Fat profit margins best when they’re growing, too

When profit margins are fat, it indicates the company is doing something special, perhaps even unique. Fat margins, however, can attract competitors who want to muscle in on the action.

To make sure a company still has an edge, I look for profit margins that are not only large, but growing. That probably means it will take competitors a while to jump over the moat.

Here are five stocks with wide profit margins that have gotten wider in recent years:


 JP Morgan Chase & Co. is a beleaguered bank. In July, it agreed to pay $410 million to settle a federal case alleging it manipulated the market for electricity. It is still licking its wounds from the $6 billion “London whale” trading loss of 2012. Now, the Justice Department and Securities and Exchange Commission are probing its hiring practices in Asia, to see if bribery has been involved. Because of all this, the stock is cheap. It sells for only 8 times earnings.

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Despite the headlines, I view Morgan as an excellent bank. It needs to fine-tune its risk controls and compliance procedures. Operating profit margin last year was close to 40 percent.

 Cirrus Logic Inc. designs and sells semiconductors, especially audio chips. The knock against Cirrus is that it’s too dependent on selling to Apple and Avnet, a big distributor. I might stand that argument on its head and say it is hard to imagine two higher quality customers. Cirrus had an operating margin of 25 percent last fiscal year and is debt-free. The stock sells for only 10 times earnings.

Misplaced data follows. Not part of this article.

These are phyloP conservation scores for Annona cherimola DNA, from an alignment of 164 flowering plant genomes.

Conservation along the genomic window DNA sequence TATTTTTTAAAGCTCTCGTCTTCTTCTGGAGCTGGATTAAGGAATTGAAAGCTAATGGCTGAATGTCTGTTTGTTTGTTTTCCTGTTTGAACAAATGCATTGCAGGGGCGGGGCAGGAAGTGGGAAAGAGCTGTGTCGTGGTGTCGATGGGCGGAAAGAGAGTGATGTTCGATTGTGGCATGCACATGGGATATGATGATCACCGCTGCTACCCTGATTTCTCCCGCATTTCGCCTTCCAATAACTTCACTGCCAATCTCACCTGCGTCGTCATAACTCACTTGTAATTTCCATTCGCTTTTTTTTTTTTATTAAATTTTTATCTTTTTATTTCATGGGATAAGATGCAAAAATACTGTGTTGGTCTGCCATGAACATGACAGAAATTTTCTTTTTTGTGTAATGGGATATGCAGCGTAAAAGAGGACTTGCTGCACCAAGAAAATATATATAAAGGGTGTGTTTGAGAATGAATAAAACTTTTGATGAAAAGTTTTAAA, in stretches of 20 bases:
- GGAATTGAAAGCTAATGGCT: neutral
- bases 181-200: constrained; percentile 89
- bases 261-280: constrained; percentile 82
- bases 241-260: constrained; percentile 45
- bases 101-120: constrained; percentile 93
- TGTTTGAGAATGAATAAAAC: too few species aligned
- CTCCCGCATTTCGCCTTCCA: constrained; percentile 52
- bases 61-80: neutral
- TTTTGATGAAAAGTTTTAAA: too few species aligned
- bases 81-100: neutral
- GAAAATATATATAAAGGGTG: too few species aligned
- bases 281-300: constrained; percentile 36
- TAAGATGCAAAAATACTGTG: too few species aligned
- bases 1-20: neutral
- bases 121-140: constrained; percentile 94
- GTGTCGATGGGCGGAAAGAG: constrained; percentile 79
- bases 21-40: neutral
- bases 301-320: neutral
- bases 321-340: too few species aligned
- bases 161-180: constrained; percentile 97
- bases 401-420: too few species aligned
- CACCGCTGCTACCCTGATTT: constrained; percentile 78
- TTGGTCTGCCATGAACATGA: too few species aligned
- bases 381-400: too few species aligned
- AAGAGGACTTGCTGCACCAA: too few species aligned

Sturm Ruger & Co. posted record earnings last year, with an operating margin of about 23 percent. The perennial threat to the firearms maker is the prospect of stricter gun control laws. I favor such laws, but think it unlikely that big changes will pass.

Sturm Ruger has been profitable in each of the past 10 years. It achieved record earnings last year and is expected to break that record this year. It, too, is debt-free.


 Marathon Oil Corp. achieved a 39 percent operating margin last year. It is an exploration and production company, having spun off refining in 2011. It has posted profits for 17 years in a row. The stock sells for 15 times earnings.

 Schweitzer-Mauduit makes papers for cigarettes, battery wrappers, vacuum cleaner bags, and other specialty uses. It has profited nine of the past 10 years and had an operating margin of just above 20 percent last year. The stock isn’t cheap, but isn’t terribly expensive at 16 times earnings.

This is the fourth column I’ve written on stocks with wide and expanding profit margins. On average, my picks have risen 14 percent, compared to 17.1 percent for the Standard & Poor’s 500 index. Still, I have faith high and widening margins are a useful metric.

John Dorfman is chairman of Thunderstorm Capital in Boston.